Born 1973 in Prague, Czech Republic, lives in Prague
His objects speak, light up, move around, and emit smoke, and yet they are not children’s toys. They do, however, have a lot in common with childhood, or rather puberty. They show the same impertinence and willingness to provoke as young people when they first realize that the world is not as just and peaceful as what they thought as children. Kintera’s world is filled with protest and revolt. “I am sick of it all,” reiterates a 2003 shopping bag from the series Speaking.
While protest, revolt and non-conformity disappear in the everyday lives of adults, thankfully, these often remain in art. The Californian artist Mike Kelly is one of these artists who has successfully integrated the world of children and adults into his art. And similar to Kelly, Kintera also sees the adult world not only as full of anxiety, horrible images and consumerism, but as full of absurd phenomena. In Kintera’s world, household appliances mutate into amorphous shapes charged with electricity, and thanks to built-in vibrators, they even occasionally rattle and shake. From 1997 to 1998, this artist produced 26 different kinds and even provided them with boxes and silk wrapping paper carrying logos of firms with such lustrous names as “Ultron” or “Utitool”. However, selling these was more of a problem: there were only a few shops that were willing to place his “appliances” in their shop windows, or for that matter, directly on the shelves.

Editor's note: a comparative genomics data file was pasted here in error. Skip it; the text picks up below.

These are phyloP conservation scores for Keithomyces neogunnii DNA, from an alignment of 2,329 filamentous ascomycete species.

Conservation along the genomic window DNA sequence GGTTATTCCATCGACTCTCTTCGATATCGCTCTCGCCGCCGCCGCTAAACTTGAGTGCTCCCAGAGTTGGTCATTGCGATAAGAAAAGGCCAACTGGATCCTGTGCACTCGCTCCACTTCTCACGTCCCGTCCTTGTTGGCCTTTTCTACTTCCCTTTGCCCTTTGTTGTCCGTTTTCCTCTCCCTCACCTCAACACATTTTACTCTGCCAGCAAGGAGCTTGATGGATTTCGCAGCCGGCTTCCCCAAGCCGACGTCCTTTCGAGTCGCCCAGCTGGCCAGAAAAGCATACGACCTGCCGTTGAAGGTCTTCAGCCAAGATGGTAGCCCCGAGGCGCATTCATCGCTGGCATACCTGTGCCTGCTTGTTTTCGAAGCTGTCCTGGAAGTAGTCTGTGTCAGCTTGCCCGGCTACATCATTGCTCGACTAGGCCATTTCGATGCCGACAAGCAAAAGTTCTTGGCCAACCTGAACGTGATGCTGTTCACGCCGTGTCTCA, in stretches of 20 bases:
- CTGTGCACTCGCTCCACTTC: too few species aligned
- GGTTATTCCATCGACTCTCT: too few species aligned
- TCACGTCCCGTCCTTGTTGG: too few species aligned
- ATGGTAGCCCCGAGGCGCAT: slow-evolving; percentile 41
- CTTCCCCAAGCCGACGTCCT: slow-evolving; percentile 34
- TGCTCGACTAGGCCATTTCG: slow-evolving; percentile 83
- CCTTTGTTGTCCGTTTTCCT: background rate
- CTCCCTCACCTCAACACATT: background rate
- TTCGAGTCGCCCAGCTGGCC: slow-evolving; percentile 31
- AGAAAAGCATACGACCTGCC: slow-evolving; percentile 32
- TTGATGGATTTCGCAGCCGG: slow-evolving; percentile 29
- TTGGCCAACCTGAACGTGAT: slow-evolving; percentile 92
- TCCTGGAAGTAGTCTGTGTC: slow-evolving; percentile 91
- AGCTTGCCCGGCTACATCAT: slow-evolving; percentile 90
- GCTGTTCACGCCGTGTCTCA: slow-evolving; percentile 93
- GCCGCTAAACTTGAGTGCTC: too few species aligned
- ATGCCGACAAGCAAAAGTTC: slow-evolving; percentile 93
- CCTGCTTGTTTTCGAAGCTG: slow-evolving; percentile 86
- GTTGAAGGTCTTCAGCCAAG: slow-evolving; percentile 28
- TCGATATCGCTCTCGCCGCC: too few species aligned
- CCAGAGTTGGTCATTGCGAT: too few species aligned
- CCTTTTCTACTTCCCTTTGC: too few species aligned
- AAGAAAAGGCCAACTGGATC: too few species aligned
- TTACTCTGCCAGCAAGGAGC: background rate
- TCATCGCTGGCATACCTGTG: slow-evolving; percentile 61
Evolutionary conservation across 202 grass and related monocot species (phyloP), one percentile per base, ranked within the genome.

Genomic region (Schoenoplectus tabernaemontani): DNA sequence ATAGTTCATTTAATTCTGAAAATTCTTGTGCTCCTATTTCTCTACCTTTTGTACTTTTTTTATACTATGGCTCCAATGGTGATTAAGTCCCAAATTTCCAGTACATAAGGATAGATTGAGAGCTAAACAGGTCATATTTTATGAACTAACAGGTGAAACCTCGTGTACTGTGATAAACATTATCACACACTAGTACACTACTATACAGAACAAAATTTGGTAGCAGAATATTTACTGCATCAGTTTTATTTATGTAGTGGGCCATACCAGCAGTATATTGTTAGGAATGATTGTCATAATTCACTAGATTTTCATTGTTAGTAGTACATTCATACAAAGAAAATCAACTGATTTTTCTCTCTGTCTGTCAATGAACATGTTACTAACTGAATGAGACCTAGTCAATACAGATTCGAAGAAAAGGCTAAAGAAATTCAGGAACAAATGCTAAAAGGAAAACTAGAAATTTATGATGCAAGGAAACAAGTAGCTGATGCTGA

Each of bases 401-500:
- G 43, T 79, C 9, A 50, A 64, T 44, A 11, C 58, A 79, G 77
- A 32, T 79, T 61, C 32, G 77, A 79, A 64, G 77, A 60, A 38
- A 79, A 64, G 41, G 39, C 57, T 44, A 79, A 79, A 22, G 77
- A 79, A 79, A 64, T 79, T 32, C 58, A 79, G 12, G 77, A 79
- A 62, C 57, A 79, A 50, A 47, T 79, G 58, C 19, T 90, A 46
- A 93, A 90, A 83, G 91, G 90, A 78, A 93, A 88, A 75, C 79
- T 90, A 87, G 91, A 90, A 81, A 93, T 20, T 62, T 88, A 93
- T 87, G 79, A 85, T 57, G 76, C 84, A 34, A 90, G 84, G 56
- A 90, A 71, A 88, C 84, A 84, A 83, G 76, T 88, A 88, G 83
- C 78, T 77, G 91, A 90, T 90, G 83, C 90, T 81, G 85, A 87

Kintera’s deformed and non-functional bicycles are also known, as well as pillar sculptures made of pillows or bags of cement, which can be seen as a parody on the famous Endless Column by Constantin Brancusi, an icon of modern sculpture. This vertical tower of bags from 2007 is entitled Do it Yourself (After Brancusi). And even the iron barrel from 2008, entitled Holy Spirit Opened, which lets off steam, is banged up by the disrespectful comment on the metaphysical flights of modernism.
The small figure dressed in jeans and a coloured shirt that is banging its head against the wall until the plaster falls off is entertaining in a tragicomic way, bordering on atrocious. This is called Revolution, and as Kintera says himself, it is a sarcastic commentary on all eternally revolutionary, though always pointless, attempts to tear down a wall. An ancient, pre-revolutionary proverb says “You cannot break down a wall with your head”. And this is a key message for Kintera’s work: behind such banal scenes are hidden unpleasant truths.